At the world’s first auction, the typewritten paper document of the future Apple guru was sold at the same time – and for the same starting price – as a digitized version, deeply encrypted on the Internet.
But after a week, 43 bids for the physical lot ended with a final price of $ 343,000 – while its blockchain incarnation attracted only 10 bidders and ended at 12 Etherium – worth $ 27,460.
Jobs, who died of cancer in 2011 at the age of 56, filled out an application for an undisclosed role in 1973, a year before joining video game startup Atari, where he met Apple’s co-founder, Steve Wozniak.
Jobs lists his early interests and skills on the form, and notes his experience with computers, calculators, design, and electronics.
Ironically, he doesn’t have a phone, and although he has a driver’s license, access to transportation is “possible but not likely”.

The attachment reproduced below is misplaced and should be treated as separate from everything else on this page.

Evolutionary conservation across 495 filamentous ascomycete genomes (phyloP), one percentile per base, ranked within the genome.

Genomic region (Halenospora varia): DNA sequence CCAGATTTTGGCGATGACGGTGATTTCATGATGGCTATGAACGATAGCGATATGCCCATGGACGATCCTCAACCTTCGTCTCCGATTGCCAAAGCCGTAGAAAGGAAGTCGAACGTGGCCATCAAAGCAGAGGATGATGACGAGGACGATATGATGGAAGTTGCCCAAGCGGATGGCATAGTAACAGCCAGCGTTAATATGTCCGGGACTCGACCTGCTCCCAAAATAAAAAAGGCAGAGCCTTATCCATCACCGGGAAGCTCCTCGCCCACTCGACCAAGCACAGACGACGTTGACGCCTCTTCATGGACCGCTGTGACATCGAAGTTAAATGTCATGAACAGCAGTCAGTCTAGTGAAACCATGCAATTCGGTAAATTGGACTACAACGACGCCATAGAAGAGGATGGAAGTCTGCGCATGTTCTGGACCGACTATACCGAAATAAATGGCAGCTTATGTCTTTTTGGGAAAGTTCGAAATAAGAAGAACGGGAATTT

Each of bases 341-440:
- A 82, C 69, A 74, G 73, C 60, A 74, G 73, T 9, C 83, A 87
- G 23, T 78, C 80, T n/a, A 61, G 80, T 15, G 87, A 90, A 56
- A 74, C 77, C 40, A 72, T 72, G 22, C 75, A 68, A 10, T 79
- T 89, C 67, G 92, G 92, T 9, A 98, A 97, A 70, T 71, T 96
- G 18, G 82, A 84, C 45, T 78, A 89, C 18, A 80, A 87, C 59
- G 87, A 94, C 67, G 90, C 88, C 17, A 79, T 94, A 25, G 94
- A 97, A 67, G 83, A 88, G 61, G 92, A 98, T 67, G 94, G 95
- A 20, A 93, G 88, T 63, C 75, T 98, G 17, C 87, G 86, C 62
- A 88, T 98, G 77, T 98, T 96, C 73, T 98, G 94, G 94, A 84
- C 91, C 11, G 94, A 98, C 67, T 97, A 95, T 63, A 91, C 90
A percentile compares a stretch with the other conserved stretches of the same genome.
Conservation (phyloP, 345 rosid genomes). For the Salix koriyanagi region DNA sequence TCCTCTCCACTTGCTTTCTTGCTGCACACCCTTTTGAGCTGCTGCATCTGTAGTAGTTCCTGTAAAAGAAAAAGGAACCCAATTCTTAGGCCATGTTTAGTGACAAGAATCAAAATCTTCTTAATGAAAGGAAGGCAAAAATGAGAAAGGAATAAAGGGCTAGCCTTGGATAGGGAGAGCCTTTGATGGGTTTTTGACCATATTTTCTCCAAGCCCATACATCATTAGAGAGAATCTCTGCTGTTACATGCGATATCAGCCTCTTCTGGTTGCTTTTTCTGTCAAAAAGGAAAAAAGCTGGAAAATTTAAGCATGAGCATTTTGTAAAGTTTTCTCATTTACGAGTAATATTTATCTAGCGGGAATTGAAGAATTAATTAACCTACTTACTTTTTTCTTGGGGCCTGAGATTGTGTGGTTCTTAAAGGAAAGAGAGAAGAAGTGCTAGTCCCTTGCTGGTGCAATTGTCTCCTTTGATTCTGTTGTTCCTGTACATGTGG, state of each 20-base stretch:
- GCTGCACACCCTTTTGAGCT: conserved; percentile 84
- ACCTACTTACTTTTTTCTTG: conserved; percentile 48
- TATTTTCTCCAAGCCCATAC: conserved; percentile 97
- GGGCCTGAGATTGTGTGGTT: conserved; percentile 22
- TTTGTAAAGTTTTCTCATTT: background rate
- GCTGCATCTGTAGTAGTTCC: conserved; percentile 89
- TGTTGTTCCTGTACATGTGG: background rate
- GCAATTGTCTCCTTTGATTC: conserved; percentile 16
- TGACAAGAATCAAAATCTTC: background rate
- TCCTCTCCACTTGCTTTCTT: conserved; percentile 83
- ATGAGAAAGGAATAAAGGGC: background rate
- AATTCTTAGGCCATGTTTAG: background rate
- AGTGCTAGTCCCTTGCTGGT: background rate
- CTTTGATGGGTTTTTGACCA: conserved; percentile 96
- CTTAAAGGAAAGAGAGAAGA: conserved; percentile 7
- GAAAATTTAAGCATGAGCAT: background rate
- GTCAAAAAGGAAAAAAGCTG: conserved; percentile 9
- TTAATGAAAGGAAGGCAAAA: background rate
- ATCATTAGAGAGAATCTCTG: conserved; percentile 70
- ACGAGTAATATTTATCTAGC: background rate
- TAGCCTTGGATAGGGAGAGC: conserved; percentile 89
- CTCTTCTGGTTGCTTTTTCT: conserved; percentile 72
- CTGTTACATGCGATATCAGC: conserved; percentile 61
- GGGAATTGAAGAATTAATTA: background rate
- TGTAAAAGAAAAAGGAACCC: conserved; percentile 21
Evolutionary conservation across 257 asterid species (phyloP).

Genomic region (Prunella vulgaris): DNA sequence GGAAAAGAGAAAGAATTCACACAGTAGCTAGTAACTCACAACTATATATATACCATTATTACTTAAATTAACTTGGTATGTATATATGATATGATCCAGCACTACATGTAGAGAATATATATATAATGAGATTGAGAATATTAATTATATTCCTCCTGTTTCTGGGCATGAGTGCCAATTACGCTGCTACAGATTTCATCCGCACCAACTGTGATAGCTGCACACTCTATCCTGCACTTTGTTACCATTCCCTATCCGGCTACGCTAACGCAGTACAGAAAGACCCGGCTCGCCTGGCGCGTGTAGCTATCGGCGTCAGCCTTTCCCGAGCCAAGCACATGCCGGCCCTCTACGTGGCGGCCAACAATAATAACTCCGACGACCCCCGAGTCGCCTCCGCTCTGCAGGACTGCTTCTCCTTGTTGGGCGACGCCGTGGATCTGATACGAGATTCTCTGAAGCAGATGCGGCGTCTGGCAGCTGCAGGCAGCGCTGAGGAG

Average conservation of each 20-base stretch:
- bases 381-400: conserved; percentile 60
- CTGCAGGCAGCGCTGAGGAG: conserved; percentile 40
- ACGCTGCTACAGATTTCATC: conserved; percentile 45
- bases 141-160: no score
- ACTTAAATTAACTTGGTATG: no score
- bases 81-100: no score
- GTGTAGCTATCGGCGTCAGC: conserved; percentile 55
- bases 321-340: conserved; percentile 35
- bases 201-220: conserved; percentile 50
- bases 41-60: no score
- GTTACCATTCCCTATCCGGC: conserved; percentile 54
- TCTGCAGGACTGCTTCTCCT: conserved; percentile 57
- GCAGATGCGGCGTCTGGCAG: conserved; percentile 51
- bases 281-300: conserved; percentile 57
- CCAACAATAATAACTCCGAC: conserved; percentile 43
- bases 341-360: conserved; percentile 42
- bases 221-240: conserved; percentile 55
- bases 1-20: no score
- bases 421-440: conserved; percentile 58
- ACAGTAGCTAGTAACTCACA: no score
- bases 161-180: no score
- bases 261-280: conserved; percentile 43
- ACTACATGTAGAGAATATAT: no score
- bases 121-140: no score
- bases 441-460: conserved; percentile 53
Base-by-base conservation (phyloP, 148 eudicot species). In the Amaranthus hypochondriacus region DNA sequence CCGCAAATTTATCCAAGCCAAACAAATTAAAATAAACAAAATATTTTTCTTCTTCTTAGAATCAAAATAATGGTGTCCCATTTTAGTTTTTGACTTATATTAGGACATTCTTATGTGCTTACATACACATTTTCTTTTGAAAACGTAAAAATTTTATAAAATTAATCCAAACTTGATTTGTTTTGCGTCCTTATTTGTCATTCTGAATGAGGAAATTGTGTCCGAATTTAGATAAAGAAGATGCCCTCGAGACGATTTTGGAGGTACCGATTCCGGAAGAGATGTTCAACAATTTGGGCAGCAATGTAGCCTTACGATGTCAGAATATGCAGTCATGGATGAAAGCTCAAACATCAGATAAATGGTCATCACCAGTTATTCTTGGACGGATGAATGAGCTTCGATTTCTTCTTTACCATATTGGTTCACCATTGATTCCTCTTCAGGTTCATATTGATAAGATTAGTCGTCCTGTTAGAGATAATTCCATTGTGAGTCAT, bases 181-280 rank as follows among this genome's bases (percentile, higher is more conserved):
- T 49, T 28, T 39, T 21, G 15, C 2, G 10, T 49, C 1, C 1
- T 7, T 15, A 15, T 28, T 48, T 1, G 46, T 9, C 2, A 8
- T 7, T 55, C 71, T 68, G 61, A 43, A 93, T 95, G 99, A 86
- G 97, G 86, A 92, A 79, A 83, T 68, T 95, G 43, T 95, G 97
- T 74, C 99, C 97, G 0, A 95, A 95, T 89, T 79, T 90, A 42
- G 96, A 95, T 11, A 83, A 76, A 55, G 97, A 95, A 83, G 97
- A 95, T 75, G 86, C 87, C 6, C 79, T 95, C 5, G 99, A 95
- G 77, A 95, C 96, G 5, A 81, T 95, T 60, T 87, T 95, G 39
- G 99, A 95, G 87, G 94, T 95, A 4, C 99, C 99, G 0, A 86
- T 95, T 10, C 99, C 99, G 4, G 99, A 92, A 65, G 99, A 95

Young entrepreneur Olly Joshi bought the application form with a group of like-minded employees for £ 204,000 at a Charterfields auction four months ago.
He sold the form along with his non-fungible token (NFT). An NFT is a unique digital asset that represents a real object that is embossed on a blockchain and guarantees its authenticity. The buyer owns the original digital asset and proof of its authenticity is built into the code of the NFT.
A major auction house first offered a digital-only artwork with an NFT in March when Christie’s sold one by digital artist Mike Winklemann aka Beeple for $ 70 million (£ 51 million). It was also the first time crypto had been used to pay for a work of art at a major auction.
Before the auction, Joshi said he hoped the lot would be “massive evidence of NFTs and their role in culture.”